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Five Guidelines for Watching a Golf Tournament Hero Label

Five Guidelines for Watching a Golf Tournament

1. Don't ask for autographs.

It's okay to seek autographs before the players reach the practice area and after they've signed their scorecard and left the scorer's area, but never in between. Often there's an area set aside for autograph signing. If so, go there.

2. Don't try to speak to the players.

The proximity of spectators have to players—another great thing about attending a golf tournament—can make it seem as if exchanging a few words would be okay. It's not. While it's acceptable to offer encouragement to the players such as "Keep it up, Phil!" or "Great birdie, Tiger!" avoid trying to engage them directly with comments like "Hey, Tiger, what club did you hit?" or "Hey, Vijay, my son goes to the same school as yours."

3. Don't offer advice to the players.

This is a special subcategory of the previous guideline. The player knows better than you do—much, much better—exactly how to play a shot to fit his game. Your suggestion is obnoxiously superfluous, to say the least.

4. Don't touch a player's ball, ever.

Players' shots don't always land "inside the ropes." Watch the ball, stay out of its way as it lands, and don't think you're being a help by moving it, kicking it, catching it, or stopping it.

5. Stand still when the players are hitting shots.

Something as seemingly innocuous as shifting your position for a better view can catch a player's attention at just the wrong moment. Players will tell you that one of the most annoying things spectators do at tournaments is laugh, talk, and move about when they're trying to hit. Whenever a player is addressing the ball, stand still and be quiet.

In Addition...

Watch your language.

Children do attend golf events. And in the crowded confines of a large gallery, adults who might be offended by foul language won't necessarily be able to "move away."

Don't make negative comments about the players.

It's likely that among the spectators following any given golfer will be members of his family and some of his friends. Be considerate of what impact your words might have on them before you let fly with a disparaging comment.

Cheer, don't jeer.

Golf has a great tradition of complimenting golfers' shots, and, as a rule, crowds at tournaments cheer loudly in appreciation of players' efforts. Recently, though, there have been sporadic instances of jeering from the gallery—especially at international events such as the Ryder Cup or Presidents Cup matches. Unfortunately, it's showing it's ugly face at some of the regular tour events as well. Jeering has no place in the game. Perpetrators can, should be, and have been removed for such behavior.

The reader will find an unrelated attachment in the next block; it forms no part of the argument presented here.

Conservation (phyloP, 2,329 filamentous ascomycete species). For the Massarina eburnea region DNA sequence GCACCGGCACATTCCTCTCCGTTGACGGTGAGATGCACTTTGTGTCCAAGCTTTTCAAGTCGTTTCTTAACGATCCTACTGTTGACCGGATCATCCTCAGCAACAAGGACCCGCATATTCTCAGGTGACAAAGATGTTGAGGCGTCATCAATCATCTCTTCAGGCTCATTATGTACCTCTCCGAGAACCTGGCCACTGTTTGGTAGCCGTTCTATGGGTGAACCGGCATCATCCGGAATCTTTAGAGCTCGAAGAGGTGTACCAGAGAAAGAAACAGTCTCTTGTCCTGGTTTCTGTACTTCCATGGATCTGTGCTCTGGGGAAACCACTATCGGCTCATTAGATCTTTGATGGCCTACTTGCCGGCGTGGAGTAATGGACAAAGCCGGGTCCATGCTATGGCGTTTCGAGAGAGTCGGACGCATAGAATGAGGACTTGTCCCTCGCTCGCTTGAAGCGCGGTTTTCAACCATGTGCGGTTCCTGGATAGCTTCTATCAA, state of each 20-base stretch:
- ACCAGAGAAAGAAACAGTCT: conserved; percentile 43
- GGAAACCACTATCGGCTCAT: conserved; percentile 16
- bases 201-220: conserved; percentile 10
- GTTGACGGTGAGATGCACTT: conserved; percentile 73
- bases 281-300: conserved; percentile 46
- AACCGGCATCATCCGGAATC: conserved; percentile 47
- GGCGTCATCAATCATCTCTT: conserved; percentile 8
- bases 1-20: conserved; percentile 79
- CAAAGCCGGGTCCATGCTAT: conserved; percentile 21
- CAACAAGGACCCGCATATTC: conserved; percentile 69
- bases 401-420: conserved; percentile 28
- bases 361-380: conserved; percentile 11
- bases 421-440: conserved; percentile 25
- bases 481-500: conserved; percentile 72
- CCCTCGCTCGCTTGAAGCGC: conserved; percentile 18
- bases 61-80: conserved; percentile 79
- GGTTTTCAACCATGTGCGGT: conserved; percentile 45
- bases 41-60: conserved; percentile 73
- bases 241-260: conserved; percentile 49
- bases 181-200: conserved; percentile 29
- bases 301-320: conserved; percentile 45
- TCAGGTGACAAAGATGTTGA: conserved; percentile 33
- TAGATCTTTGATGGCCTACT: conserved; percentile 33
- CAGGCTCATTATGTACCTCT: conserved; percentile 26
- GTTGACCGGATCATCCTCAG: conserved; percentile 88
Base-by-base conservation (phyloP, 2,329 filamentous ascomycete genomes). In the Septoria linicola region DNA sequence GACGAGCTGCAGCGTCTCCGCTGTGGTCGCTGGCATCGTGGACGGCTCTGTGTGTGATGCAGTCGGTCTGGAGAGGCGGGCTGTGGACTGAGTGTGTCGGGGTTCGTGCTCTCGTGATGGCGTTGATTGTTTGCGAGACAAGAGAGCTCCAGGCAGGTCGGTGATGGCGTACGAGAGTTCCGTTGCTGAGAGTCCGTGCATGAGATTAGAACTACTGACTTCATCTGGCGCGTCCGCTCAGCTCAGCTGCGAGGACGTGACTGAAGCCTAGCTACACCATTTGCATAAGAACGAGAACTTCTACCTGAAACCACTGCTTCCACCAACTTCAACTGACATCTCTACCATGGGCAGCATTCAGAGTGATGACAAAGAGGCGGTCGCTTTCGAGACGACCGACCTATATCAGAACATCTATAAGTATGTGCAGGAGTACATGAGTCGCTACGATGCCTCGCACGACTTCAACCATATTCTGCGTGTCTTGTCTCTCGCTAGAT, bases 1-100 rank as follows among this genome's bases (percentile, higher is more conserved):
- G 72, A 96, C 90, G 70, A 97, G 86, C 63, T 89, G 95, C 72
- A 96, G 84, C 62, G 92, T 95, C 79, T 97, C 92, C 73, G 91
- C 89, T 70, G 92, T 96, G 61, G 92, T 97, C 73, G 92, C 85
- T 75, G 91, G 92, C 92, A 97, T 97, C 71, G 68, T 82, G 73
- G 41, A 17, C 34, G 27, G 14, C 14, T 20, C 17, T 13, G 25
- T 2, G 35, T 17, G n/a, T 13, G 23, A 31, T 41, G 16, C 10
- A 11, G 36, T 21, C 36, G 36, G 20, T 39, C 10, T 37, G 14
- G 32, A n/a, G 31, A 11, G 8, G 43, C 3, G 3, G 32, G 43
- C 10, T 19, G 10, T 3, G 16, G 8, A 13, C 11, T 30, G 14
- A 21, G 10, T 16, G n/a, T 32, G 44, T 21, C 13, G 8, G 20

Dress appropriately.

Wear golf attire at a golf venue.

Don't over-imbibe.

It appears as if the combination of spectating and alcohol is here to stay, since beer and liquor sales are now such an important revenue stream for professional sports. Even though alcohol is served at a sports event, however, doesn't mean that drunken behavior should be or is tolerated. At golf tournaments, inebriated spectators will be asked to leave.

Be careful where you smoke.

I'm sure no player appreciates a puff of smoke wafting across him as he addresses his ball. And even though they're outdoors, some of your fellow spectators may also be very disturbed by your smoke. If you have to have a cigarette, move away from the gallery and be aware of the wind direction.

Watch your shadow.

If it's late afternoon, your shadow may be in a player's line of sight or actually on him or his ball. If you can't move, it becomes more important than ever to stay perfectly still.

Don't block other people's views.

Often the gallery at a pro tournament can be large and deep. Take care to give the people behind you a chance to see.  Be especially careful if you're carrying a shade or rain umbrella. There's nothing more infuriating than the person with a large umbrella who blocks the view of people all around him.

Don't touch that chair.

At the Masters, there's a tradition that says a folding chair holds a place for the owner when the owner isn't there. Other spectators shouldn't move that chair. This tradition is now extending to other tournaments as well. It makes sense: The person sitting in that chair may be in that position for several hours watching all the golfers go by, and it stands to reason that he'll need a brief bathroom break or a chance to get something to eat from time to time.